Doreen’s father wrote: 
     “By Christmas Eve there were at least 250 or 300 Eskimos gathered, counting big and small, and at least 600 dogs. The shores in front of the two trading posts had been converted into a little city of snow houses, beautifully built and arranged for the occasion by the Eskimo men, who went into the project heart and soul, as did their wives, all decked out now in their best clothes for the various visits to take place. I have found that the Eskimos like to display a good deal more showmanship than they are generally given credit for. The Eskimos had been told to look for Santa arriving from the sky around 9 p. m. but not by reindeer.
    It was clear all day and the thermometer indicated thirty-five below. In the afternoon Tommy Welsh  broadcast a program over the ship’s station to residents in the western Arctic. Luckily R.C.M.P  Head quarters  in Ottawa were out of range.  [for concern about misuse of supplies ?]
    By nine o’clock that night most of the natives had been waiting  patiently outside of their igloos for at least an hour having been warned to stay away from the ship until Santa Claus arrived. But where was he? They were eager to see him come scooting across the skies. The death-like stillness of the cold Arctic night was only broken by the occasional yelp of a husky or the abrupt tang of cracking ice and all the Eskimos were outside their igloos, searching the skies for the stranger who was to arrive bearing gifts for their children. Even the dogs sensed something was up and held their tongues for the moment. No one had ever seen Santa Claus, some had heard of him and the police, who never lied, said he would come. They were prepared for anything to happen. Suddenly there was a   great  noise and before Eskimo or dog had time to comprehend, there was what seemed to be a terrific explosion high in the air and the bay was flooded with a brilliant white light which broke into hundreds of little stars as half dozen of our signal rockets shot into the starlit sky, one after the other in quick succession.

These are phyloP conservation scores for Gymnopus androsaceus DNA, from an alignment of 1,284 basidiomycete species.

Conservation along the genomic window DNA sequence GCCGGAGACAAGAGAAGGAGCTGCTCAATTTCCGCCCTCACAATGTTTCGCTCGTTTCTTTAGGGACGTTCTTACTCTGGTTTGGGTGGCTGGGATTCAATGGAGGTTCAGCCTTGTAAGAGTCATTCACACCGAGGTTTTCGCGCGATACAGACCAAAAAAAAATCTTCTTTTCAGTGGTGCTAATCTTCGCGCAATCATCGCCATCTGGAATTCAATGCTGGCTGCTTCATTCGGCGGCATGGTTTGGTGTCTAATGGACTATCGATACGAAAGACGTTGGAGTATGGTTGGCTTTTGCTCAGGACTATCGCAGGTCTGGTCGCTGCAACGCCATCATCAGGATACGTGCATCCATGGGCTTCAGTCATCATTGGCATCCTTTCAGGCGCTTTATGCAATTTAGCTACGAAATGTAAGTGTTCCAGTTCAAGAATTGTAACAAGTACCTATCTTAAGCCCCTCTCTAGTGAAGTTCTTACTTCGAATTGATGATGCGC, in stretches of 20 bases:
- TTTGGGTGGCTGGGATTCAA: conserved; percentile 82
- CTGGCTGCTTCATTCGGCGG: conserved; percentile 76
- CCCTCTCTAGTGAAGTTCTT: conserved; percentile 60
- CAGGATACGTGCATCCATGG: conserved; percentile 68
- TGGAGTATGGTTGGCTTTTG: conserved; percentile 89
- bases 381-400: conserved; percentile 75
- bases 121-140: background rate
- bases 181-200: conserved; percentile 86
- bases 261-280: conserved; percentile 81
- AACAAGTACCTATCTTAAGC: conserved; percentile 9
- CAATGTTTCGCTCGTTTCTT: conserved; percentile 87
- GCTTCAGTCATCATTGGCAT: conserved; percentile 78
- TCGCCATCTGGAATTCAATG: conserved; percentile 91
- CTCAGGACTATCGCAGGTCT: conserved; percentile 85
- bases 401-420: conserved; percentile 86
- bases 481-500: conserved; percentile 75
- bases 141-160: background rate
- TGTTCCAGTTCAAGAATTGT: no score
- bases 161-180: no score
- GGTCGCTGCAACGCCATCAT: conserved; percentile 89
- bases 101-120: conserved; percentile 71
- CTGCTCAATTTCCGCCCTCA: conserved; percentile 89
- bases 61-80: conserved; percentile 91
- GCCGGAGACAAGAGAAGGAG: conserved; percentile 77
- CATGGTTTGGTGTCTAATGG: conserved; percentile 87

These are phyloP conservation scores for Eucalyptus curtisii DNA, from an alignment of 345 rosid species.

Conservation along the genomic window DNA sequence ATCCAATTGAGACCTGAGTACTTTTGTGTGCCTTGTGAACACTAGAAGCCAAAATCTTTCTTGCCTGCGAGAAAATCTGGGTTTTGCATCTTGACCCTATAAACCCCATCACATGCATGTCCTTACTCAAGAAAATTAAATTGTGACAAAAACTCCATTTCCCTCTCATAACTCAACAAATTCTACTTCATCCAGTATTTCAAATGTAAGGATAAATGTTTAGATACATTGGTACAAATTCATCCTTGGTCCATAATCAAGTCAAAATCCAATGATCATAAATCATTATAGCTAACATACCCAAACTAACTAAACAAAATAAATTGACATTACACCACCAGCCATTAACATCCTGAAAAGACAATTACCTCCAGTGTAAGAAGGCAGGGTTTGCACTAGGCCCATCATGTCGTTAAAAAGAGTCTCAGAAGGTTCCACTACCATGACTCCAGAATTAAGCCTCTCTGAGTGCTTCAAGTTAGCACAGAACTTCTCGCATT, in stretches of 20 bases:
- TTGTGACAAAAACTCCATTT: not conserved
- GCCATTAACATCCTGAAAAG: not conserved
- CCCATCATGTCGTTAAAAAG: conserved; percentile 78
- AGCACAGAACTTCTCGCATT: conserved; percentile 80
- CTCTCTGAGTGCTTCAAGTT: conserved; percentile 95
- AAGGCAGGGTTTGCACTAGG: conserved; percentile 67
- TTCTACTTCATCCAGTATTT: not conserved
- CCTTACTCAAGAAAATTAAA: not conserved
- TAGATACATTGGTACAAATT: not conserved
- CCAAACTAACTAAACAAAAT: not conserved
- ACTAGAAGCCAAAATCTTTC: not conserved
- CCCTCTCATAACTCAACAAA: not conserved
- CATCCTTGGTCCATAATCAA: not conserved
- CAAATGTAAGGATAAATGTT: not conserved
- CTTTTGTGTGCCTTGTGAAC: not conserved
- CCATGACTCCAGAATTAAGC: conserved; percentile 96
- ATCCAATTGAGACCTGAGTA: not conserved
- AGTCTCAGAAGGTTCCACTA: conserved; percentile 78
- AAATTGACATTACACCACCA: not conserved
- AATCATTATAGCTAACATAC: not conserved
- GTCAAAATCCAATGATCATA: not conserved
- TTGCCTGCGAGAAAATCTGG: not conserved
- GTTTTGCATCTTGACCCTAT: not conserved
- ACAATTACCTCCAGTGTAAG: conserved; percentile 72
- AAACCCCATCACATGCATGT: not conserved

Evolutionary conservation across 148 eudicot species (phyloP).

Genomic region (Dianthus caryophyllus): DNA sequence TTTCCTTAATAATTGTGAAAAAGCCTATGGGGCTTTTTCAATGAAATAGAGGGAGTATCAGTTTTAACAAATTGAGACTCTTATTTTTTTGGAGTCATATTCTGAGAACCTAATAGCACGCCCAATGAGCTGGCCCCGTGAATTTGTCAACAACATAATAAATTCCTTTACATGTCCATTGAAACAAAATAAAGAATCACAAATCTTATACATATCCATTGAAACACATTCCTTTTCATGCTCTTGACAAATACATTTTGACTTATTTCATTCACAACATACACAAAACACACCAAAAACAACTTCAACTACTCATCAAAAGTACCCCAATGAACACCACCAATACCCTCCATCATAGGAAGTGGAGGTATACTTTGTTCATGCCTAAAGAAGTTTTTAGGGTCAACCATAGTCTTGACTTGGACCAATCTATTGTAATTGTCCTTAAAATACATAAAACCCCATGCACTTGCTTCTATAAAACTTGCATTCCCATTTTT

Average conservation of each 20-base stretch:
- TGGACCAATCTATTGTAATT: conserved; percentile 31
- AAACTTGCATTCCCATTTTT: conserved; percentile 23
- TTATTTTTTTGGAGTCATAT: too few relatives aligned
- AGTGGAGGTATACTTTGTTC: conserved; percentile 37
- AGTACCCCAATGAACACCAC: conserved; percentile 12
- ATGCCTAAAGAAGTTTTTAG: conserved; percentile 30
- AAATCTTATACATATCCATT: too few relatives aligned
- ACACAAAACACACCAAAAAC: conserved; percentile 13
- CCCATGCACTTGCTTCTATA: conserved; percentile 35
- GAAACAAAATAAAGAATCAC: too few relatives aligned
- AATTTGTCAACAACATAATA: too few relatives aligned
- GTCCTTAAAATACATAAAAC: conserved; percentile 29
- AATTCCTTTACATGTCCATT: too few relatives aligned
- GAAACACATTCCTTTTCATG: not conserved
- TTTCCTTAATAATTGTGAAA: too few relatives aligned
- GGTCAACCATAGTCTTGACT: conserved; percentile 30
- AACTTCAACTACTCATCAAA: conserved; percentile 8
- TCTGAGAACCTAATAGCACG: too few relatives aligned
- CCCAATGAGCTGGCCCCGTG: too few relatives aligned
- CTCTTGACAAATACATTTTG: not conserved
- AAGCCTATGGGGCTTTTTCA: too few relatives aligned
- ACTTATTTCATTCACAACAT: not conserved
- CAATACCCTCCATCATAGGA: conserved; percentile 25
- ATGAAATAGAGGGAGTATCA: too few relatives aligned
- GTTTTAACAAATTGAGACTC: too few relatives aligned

Every Eskimo and dog froze where they stood. The lights slowly faded away. Some dogs yelped. A few Eskimos sighed in relief, too scared to make a move, still trying to adjust themselves
to the sight they had seen or heard.  W000shhh, crash went another one of these unearthly visitations and then that ghost-like light. That was it.  Some women headed for shelter with their small children, but most of the Eskimos were still outside, too scared to do anything else, when Santa Claus in his Red garments, well padded front and back and with the flowing beard started across the ice, escorted by flaming blue and red signal flares, carried by the boys [St ROch crew] on long poles held high in the air. Here was Santa Claus at last and heading for the Hudson’s Bay Co. Post, there to be greeted by Frank and Alice Milne, who assured the Eskimos that Santa Claus was indeed a friendly person and had come to greet them and to distribute presents. A mailbag,  filled beforehand, was ready as the crowd was ushered into the roomy H.B.Co warehouse to be ready for Santa Claus. This drew the adults forth from security but children were unimpressed with the white-man’s talk or promises. All it took  was the sight of Santa Claus built on the most generous proportions with a beard of a size to match and a color they had never seen before,  and a howl went up as they clung to their mothers. I was accompanied by Johnny Cheetham , who had completely blackened his face and was decked out in a fancy  dressing robe, and was carrying   the bag of presents for me as I went from one to the next, shaking hands with all and giving each one a present. The candy soon enticed   the children to come forward and forget their fears. The  very small ones, still on their mothers back for warmth and comfort, extended their grubby little hands out through the parka hood to shake hands with Santa Claus and receive a present. I tried to greet every one of the men and women somehow, but was hesitant  to say too much as they would soon recognize my voice. Some of the older men and women peered intently into my face, perhaps recognizing my eyes, whilst old Kitapko put his hand on my huge padded belly, wondering if it was real. The whole thing was a great success. All the Eskimos became Santa Claus fans from then on.”

December 23rd